Guest Blogger: Noel Yeatts, Vice President of World Help
On my way home from vacation this summer I found myself in a hotel room watching a documentary that I had already seen. In fact, this may have been the third time I had watched it. You could say I am a little obsessed. You see, the documentary Blackfish rocked my world.
Growing up, my family lived in San Diego and we had annual passes to Sea World. I loved Shamu the killer whale, I knew all of the shows, memorized the songs, waited anxiously to be splashed and secretly hoped to be the one child in the audience they picked to receive a big kiss from Shamu. But you know how that works … they always pick the cutest kid. Let’s just say these were not my best years. I was a little on the chunky side and had a wannabe Dorothy Hamill haircut. Trust me, it was not a good look. So, I never was picked.
But that did not diminish my love for Sea World, so I kept coming back.
The first time I saw Blackfish, a documentary that suggests the negative effects of killer whales in captivity, I did not know what to do with my roller coaster of emotions. I didn’t know what to believe. My heart would love to keep those childhood memories untainted but my head tells me better.
The documentary has played endlessly on CNN since its release in 2013. Sea World has pushed back relentlessly publishing open letters in newspapers and producing commercials defending their fair treatment of the animals.
Here is an interesting number … 59. That is the total number of killer whales globally held in captivity.
And the world is outraged.
About three years ago I met Blanca in the hills of Guatemala in a remote area that help rarely reaches. After hours of driving through rocky roads, rough terrain, and a hike up a hill, we found Blanca in a small mud hut with her parents and two siblings. They had little food and no clean water source. Their only income was what small amount her father made selling firewood. This was a family living in extreme poverty.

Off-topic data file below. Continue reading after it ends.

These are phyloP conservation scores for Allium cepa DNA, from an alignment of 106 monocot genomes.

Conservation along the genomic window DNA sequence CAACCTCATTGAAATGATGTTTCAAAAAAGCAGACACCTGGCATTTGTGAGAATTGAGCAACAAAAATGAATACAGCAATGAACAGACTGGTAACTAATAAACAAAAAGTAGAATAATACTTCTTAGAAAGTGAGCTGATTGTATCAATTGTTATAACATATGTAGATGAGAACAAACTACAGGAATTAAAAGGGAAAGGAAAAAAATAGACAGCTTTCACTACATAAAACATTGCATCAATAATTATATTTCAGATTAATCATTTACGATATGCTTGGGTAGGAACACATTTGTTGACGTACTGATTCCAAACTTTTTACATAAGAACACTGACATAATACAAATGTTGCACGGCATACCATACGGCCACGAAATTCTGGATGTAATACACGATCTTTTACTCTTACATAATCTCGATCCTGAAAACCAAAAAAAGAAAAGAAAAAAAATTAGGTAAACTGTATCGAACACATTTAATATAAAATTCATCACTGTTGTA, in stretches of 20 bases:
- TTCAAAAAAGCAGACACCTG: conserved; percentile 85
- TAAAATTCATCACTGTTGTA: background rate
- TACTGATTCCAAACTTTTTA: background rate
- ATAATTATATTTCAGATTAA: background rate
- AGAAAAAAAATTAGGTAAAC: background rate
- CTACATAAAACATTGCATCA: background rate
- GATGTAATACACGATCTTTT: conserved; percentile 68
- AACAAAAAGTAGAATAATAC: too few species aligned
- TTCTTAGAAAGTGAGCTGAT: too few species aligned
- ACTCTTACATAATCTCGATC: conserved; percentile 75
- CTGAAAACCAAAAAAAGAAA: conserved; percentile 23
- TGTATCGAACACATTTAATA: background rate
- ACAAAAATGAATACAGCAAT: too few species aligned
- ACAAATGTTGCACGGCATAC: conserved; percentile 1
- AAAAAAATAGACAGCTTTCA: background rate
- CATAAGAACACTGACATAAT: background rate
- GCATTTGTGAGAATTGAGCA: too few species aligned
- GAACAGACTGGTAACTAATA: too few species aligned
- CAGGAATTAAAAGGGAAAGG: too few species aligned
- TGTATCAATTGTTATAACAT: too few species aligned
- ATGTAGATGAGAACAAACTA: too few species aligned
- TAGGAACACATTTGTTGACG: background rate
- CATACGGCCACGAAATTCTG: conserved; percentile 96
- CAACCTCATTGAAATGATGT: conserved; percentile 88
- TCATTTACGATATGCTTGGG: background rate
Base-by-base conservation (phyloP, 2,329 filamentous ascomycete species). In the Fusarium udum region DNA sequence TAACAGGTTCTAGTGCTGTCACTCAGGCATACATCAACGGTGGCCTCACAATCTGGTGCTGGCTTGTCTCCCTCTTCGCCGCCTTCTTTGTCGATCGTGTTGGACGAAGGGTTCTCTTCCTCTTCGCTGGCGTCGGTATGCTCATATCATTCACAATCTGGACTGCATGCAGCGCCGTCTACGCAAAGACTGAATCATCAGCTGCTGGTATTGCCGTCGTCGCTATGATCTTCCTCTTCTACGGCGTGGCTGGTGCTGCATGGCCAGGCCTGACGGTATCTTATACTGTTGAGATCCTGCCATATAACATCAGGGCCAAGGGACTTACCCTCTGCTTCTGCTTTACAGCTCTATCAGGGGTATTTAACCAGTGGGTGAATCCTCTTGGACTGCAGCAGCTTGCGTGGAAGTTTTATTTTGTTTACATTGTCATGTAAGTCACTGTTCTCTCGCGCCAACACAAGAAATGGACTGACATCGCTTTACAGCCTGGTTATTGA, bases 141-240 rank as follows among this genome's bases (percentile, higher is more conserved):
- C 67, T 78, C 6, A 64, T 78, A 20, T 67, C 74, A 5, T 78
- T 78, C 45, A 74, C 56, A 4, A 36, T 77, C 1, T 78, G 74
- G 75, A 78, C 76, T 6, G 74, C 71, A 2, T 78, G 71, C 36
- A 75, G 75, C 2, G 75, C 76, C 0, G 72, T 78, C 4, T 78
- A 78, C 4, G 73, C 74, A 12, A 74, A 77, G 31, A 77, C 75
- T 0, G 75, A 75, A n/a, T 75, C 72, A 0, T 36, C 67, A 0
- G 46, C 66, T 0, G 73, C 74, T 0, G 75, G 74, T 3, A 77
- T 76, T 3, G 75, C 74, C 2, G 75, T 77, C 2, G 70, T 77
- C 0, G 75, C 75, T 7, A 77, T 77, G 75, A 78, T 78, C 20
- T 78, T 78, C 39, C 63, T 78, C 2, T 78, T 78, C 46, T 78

Blanca was skin and bones. She was severely malnourished and was quite possibly on the verge of death.
Here is another number … 16,000. That is the estimated number of children under the age of 5 that will die today from the effects of extreme poverty. So by the time you finish reading this post 60 children will have died.
So 59 whales get a documentary that plays over and over on a major news network. They get legal teams, dedicated fans and advocates speaking out on their behalf. And because of this support, things begin to change.
Regardless of which side you believe, there is no denying that the treatment of these animals will be forever improved. The scrutiny alone will ensure their safety in the future. And while the mistreatment of animals sickens me, what outrages me even more is the suffering of innocent children.
Most deaths from extreme poverty are entirely preventable. But, these children have no legal teams, no documentaries playing over and over again on a major news source, few resources, and little hope.
I can’t help but wonder about the number of children that could be rescued, if they were shown the same attention as 59 killer whales.
The day I met Blanca changed my life. I was able to participate in her rescue story, and months later the transformation was incredible. She was a different child – healthy, laughing and playing like any other little girl. We captured her story in a short documentary and started telling it across the country. And guess what … things started to change. People got involved and lives were saved.
So, here is the number I really want you to remember … 200. That is the number of children that together with the Leading and Loving It community, we have committed to helping rescue – children just like Blanca. That is 200 lives that will be saved and forever changed.
Sometimes I think of Blanca’s mother, who, like so many mothers around the world, simply did not have the resources or support to care for her children. She was desperate. Helpless. Being unable to save her own daughter from the effects of malnutrition, dirty water, and the despair of poverty was never her choice.
But it’s stories like hers that have allowed me to see that I do have a choice—I can choose to sit back and ignore the suffering and injustices happening every day all around the world, or I can choose to live my life awake – awake enough to make a difference.
You see, my faith claims to care about the suffering, the sick, the wounded, the brokenhearted and the hopeless. My faith stands for justice. But my faith also requires me to act … to be the hope to those who have none.
Will you be the hope? What step will you take TODAY to be hope to someone in extreme poverty?